1.       Commercial compensation could only apply to those shareholders who did not sign over their shares to government or who can prove the transfer they signed was legally invalid.   The zealots do not mention another case decided concurrently by the same Judge, that threw out a case where four shareholders who signed over their shares without compensation tried to argue for invalidity of the transfer.   Whilst arguments and circumstances may differ from shareholder to shareholder there is no doubt that the onus of proof to nullify a signed share transfer has been set very high by the Courts.  Careful reading of this second judgement, which is conveniently never referred to by the zealots, disproves and buries the myth that then Prime Minister Mintoff had actually threatened shareholders with lifting of their limited liability to force them in signing over their shares.


2.       Commercial compensation has to be based primarily on the value of the shares at the time they were taken over.  Judge Micallef in the second sentence upheld and respected the Judgement passed by the Court’s Second Hall in 1973 when authorising transfer of shares held by minors, which was based on the opinion that at the time the shares had no commercial value.

Reading the two judgements together the impression I form is that compensation is only due to those who did not sign their shares or who can successfully prove in court that the transfer was invalid for reasons at law, and that given that at the point of takeover the shares had no commercial value, any compensation has to be based on moral considerations.

I continue to respect the due process of law but not the process of rent-seeking.

Thursday, 23 January 2014

Children of a lesser god

In Malta thankfully we do not suffer from gross economic inequality as Oxfam have reported to the Davos World Economic Forum, where 85 richest persons in the world possess as many riches as the bottom half of the world's population.   We do however suffer another type of inequality, which I refer to as the syndrome of labourites being children of a lesser god.

It seems that the PN still embrace a political credo that they have a God given right to be in government and that when  democracy ultimately works to put them in opposition, no matter how small or how large the electorate’s mandate, they can still claim a divine right to obstruct the government, nationally and internationally, to the best of their ability in the hope of shortening their stay out of executive power.

The European Parliament vote they forced against the IIP scheme has humiliated Malta.   The PN preferred their party’s interest to the national interest.   Contrast that to how the PL used to behave when in opposition.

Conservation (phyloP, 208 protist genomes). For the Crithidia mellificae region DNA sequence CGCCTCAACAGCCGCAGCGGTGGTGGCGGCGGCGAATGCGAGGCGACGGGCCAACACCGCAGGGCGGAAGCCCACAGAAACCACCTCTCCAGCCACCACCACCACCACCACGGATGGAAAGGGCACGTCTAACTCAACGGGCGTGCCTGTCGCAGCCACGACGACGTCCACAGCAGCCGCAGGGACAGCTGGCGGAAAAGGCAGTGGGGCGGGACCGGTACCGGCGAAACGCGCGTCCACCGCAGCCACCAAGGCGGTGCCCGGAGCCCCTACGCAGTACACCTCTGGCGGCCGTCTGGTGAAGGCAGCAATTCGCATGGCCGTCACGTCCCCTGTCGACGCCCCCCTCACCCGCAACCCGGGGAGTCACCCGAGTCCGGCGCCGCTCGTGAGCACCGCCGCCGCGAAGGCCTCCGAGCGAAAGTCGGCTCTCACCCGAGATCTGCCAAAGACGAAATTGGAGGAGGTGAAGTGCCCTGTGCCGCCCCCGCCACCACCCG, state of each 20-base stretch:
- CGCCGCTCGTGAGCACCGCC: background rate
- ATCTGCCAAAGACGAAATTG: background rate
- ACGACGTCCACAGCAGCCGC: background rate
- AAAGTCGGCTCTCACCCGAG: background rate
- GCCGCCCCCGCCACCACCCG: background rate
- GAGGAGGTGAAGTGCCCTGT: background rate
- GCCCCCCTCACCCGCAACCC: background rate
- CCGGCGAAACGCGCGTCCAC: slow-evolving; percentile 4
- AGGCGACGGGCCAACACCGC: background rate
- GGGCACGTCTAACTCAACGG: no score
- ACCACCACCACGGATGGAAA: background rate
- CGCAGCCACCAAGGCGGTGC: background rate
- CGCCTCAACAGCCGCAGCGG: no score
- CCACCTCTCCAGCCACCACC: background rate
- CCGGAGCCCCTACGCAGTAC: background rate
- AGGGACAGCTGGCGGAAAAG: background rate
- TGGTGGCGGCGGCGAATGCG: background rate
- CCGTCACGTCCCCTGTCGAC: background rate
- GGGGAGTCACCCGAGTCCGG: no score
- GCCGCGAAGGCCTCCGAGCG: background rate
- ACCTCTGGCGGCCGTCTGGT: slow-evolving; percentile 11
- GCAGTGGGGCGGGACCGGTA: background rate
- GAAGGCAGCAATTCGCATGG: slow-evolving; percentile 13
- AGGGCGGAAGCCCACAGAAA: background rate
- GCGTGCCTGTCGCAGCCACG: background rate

Imagine if the PL rather than extend friendly consensus to the PN government over a quarter century to build our financial services sector on a stable political platform, instead exposed the PN government internationally as a beggar thy neighbour tax cheat.    Tax efficiency mechanisms to attract international business can easily be exposed as immoral and support can be gained from other countries that can be persuaded to view such schemes in ‘our gain is their loss’ terms.

The PL proved themselves a loyal opposition working in the national interest and consistently supporting such PN government initiatives to stay as much as possible below the radar of potential objectors. Not so the PN.   On the first opportunity they were asked to stand up to be counted as a loyal opposition that can be expected to support the national interest , they failed miserably.   They went to unimaginable extremes, harming the country’s interest purely to try obstruct government economic plans in the hope this will shorten their stay in opposition.   May be they dream of replaying 1998 all over again not realising that government commands a parliamentary majority nine times bigger than in 1998.  As the saying goes, hope springs eternal.

My stomach turns whenever I hear PN exponents misrepresenting the IIP as citizenship for sale.   Sale is what happens in January on most high streets.   Anyone with money can go into a shop and no questions asked buys the items displayed with prices marked down as displayed.   The IIP is not open for anyone with cash and certainly not at a discount.    Applicants have to undergo a very thorough multi-level due diligence process before they  can be short-listed as qualifying for IIP. Following that given that the quantum of IIP’s is capped, a selective process will be made by Identity Malta to choose the applicants with the greater potential for inward direct investment and deep rooted economic linkages, beyond the minimum requirements of the scheme.

How can the opposition underestimate the economic potential of the IIP?  Bring out the calculator.  Multiply 1800 by EUR 650k, ignoring all the other bells and whistles.   That comes to EUR 1.17 billion which I round down to one billion Euro to allow for administration and expenses.  That is 14% of our GDP which if one applies a conservative multiplier effect of 50% is equivalent to 21% of the GDP.   Assuming the Scheme can be rolled out over 3 years that is equivalent to 7% of the GDP p.a. for each of the next three years.  

That is twice the normal organic nominal economic growth.   Now that makes a difference.    That could make a step change to the economic growth capacity of the country without causing inflation and without any borrowing or deficit.    That could see our national debt sink back to below 70% of the GDP in a matter of few years.